Category: Press Releases, Asia & Pacific, Asia, Pakistan
By: Alison Graham, IPI

UPDATE: Pakistan imposes new restrictions on Geo TV network

IPI calls for free and open discussion on issues of public interest


Employees of Pakistan's biggest television station Geo TV attend a protest in Karachi on May 22, 2014 against the Pakistan Electronic Media Regulatory Authority after the station's license was suspended. REUTERS/Athar Hussain

By: Alison Graham, IPI

VIENNA, June 26, 2014 – Hours before a 15-day suspension on Pakistan’s Geo News ended on June 20, the country’s Electronic Media Regulatory Authority (Pemra) suspended another Geo TV Network channel, Geo Entertainment, for 30 days and fined the company an additional 10 million rupees (approx. €75,000).

The regulator also suspended ARY News for 15 days and imposed the same fine, according to reports by the Pakistan Press Foundation.

Geo News is no longer under suspension, but cable broadcasters have continued to block viewer access to the channel despite PEMRA orders to restore it.

“The new restrictions imposed on Geo TV and other channels raise concerns about people’s ability to access different ideas and opinions,” IPI Press Freedom Manager Barbara Trionfi said. “We call on Pakistani regulators to ensure news outlets can freely disseminate information and opinions, and contribute to an open discussion about issues of great public interest.”

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Pakistan Geo media group targeted by ongoing attacks
IPI executive offers insight into media situation in the country

VIENNA, June 11, 2014 – The International Press Institute (IPI) today expressed concern over Pakistani regulators’ decision suspending the licence of the Geo media group.

Pakistan’s Electronic Media Regulatory Authority (Pemra) suspended Geo TV, Pakistan’s largest television network, on June 6 for a period of 15 days and fined them 10 million rupees (approx. €75,000) after receiving a complaint from the Ministry of Defence. If the fine is not paid before the end of the suspension period, the suspension of the license will continue.

The complaint related to Geo News’ coverage of an April 19 attack on news anchor Hamid Mir. His brother, Amir, told the station on air that Pakistan’s intelligence agency, ISI, was responsible for the attack on his brother and that the agency had threatened the journalist in the past.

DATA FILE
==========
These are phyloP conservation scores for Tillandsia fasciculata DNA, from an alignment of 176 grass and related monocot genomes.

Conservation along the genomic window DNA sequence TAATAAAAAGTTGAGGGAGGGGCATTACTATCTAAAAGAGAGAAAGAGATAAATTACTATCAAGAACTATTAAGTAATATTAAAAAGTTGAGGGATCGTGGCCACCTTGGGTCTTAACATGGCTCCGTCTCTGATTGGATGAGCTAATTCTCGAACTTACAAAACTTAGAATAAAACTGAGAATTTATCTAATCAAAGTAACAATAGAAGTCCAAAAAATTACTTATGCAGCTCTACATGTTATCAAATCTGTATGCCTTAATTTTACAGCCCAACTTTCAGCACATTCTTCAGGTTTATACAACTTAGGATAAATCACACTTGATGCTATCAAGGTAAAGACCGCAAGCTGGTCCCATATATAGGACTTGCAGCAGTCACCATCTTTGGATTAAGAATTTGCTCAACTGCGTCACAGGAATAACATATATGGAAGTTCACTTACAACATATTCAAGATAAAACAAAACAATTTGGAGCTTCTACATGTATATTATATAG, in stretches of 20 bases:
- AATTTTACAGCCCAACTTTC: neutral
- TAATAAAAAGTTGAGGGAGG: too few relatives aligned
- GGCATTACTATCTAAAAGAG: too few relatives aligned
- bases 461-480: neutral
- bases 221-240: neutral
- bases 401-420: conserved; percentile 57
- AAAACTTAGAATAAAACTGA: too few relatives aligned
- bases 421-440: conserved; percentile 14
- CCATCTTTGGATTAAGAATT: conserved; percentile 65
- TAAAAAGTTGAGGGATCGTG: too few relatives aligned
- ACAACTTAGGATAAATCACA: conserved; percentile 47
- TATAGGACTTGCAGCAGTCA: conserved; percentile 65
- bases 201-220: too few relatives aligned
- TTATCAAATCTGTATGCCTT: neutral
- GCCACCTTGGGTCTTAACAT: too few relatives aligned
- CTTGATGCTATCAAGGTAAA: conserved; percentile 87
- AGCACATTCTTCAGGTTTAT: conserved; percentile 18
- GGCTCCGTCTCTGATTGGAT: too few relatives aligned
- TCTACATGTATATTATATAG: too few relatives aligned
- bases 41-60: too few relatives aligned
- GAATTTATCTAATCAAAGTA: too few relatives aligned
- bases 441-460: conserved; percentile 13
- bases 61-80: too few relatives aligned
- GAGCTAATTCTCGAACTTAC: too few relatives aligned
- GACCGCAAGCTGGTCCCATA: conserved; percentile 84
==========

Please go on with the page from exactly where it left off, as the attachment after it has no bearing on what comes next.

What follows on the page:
Following Amir’s statement, Geo TV repeatedly aired the allegations over the following eight hours without providing a clear basis for the accusation against the intelligence agency, Secretary General of Pakistan Press Foundation Owais Aslam Ali told IPI in an interview.

Geo TV and Jang Media Group, a Geo affiliate, subsequently apologised to Pakistan’s armed forces and the ISI, admitting that its coverage of the attack on Mir had been “excessive, distressful and emotional”. Nevertheless, the broadcast not only led to tensions between Geo and the military, but also caused an outcry by other media outlets that believed Geo’s actions were anti-state and anti-army.

“The biggest threat we face right now is that this is the first time for many decades that there has been a split between the media organisations themselves,” Ali, who is also a member of the IPI Executive Board, said. “The internal division in the media is a bigger threat to press freedom than the external threats.”

That challenge joins a host of others that journalists in Pakistan face, Ali told IPI.

Before this instance, he noted, there had never been success in blocking a media outlet to such a heavy degree.

The current sentiment against Geo TV has also led to a rise in physical attacks and threats against journalists working for the station and its affiliates. Several attacks on newspaper delivery trucks have also been reported in recent weeks.

In one incident, journalist Zafar Aheer was returning home from work on June 1 when six armed men attacked and severely injured him. Aheer was quoted in local news reports as saying that the attackers had called him a traitor because he works for Jang Media Group.

“The media has not been able to generate support for press freedom,” Ali said. “Now the public support for press freedom has dwindled to an extent not seen in my lifetime.”

To fix the current situation in Pakistan, Ali said, the country needs to return to normalcy and media organisations need to begin to work on healing the wounds.

In the long term, he continued, media outlets need their own code of conduct, as well as professional editors to decide what airs on TV to avoid a situation akin to the current Geo crisis. Ali also suggested the creation of a self-regulatory complaint system for media content, something Pakistan does not yet have in place.

IPI Press Freedom Manager Barbara Trionfi echoed Ali’s comments, adding: “The suspension of a broadcaster as a consequence of an editorial mistake, for which they have publicly apologised, is an entirely disproportionate remedy. Pakistan is failing to keep true not only to its constitutional and international press freedom obligations, but also to the recent promise expressed by Prime Minister Nawaz Sharif on March 19, when, in a meeting with a Committee to Protect Journalists delegation, he pledged to expand press freedom and to speak out in support of the safety of journalists.”

For more information, contact:

Barbara Trionfi, IPI Press Freedom Manager, at +43 (1) 512 90 11 or by e-mail btrionfi[@]freemedia.at